Friday - 25 April 2014

What the nation saved… and what it didn’t

16 January 2012Written by Alex Capon

THE latest UK government report on the export of works of art revealed that a modest £3.7m worth of treasures were saved for the nation in 2011 after being blocked from leaving the country last year.

However, the value of works of art classified as historically or artistically important but later exported was substantially greater. Seven works valued at a combined £65.8m had their export temporarily blocked to allow funds to be raised to match the purchase price after they were deemed to meet the Waverley Criteria (drawn up to identify key pieces).

But after funding failed to materialise, they were eventually granted export licences. These works included JMW Turner's painting Modern Rome - Campo Vaccino, which sold at Sotheby's in London in July 2010 for £26.5m hammer and is now in the J. Paul Getty Museum in Los Angeles.

In all, only four items which met the Waverley Criteria have ended up in UK public collections. These are:

• The enormous Thomas Wentworth silver wine cistern, picturedhere, which sold at Sotheby's in July 2010 for £2.2m (an auction high for English silver). Knocked down to an Asian private buyer, UK museums were given seven months to match this sum and, after grants from the National Heritage Memorial Fund and The Art Fund, it was finally acquired by the Tudor mansion Temple Newsam in Leeds.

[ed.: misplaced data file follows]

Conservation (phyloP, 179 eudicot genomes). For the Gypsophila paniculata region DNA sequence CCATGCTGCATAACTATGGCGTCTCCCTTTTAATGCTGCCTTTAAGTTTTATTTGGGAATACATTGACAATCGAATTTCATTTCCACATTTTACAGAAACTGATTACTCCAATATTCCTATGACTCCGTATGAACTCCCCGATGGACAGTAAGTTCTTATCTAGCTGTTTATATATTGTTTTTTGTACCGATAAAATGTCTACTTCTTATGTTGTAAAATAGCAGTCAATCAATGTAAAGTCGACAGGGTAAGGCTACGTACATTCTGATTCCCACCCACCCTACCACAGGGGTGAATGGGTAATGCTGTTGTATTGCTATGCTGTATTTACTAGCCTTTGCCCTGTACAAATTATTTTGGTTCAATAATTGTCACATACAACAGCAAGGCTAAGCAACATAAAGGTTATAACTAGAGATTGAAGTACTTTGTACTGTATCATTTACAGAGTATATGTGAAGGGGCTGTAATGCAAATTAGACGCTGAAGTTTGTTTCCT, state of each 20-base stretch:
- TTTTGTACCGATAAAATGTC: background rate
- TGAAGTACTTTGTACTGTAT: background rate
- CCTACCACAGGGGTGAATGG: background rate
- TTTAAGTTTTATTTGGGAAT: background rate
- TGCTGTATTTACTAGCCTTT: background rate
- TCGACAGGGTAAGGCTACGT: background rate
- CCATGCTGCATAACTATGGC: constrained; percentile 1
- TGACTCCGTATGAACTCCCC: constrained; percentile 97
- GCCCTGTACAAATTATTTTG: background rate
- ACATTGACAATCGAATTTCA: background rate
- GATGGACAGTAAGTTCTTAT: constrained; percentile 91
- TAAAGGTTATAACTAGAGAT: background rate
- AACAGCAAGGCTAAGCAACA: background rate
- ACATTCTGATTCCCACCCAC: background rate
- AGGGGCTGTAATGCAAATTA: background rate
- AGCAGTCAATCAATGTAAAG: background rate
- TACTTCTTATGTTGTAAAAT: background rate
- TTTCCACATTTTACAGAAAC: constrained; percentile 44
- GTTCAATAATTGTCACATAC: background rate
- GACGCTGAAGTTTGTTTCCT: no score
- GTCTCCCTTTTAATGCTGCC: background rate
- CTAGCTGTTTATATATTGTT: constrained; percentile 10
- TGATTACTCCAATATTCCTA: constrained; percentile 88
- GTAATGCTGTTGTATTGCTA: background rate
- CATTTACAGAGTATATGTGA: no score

• A zodiac settle by William Burges, which was due to be exported to America after an agreed sale for £800,000. It was purchased by Cecil Higgins Art Gallery & Bedford Museums, who raised funds from the same bodies.

• A William IV cabinet for William Beckford, whose owner applied to export it to the Netherlands. Valued at £285,000 (plus VAT), it was purchased by the Beckford Tower Trust who raised funds from the NHMF, the Art Fund, individual donations and £15,000 contributed by dealers H. Blairman & Son Ltd. It had previously appeared as a sleeper in an Sworders Interiors sale in September 2010 when it sold for £52,000.

• The lacquered Imari porcelain garniture which sold for £109,250 (including premium) at Christie's sale of items from Spencer House in July 2010. After an application to export the spectacularly decorated garniture to Dubai, it was purchased by the Ashmolean Museum who received funds from the Art Fund and the MLA/V&A Purchase Grant Fund.

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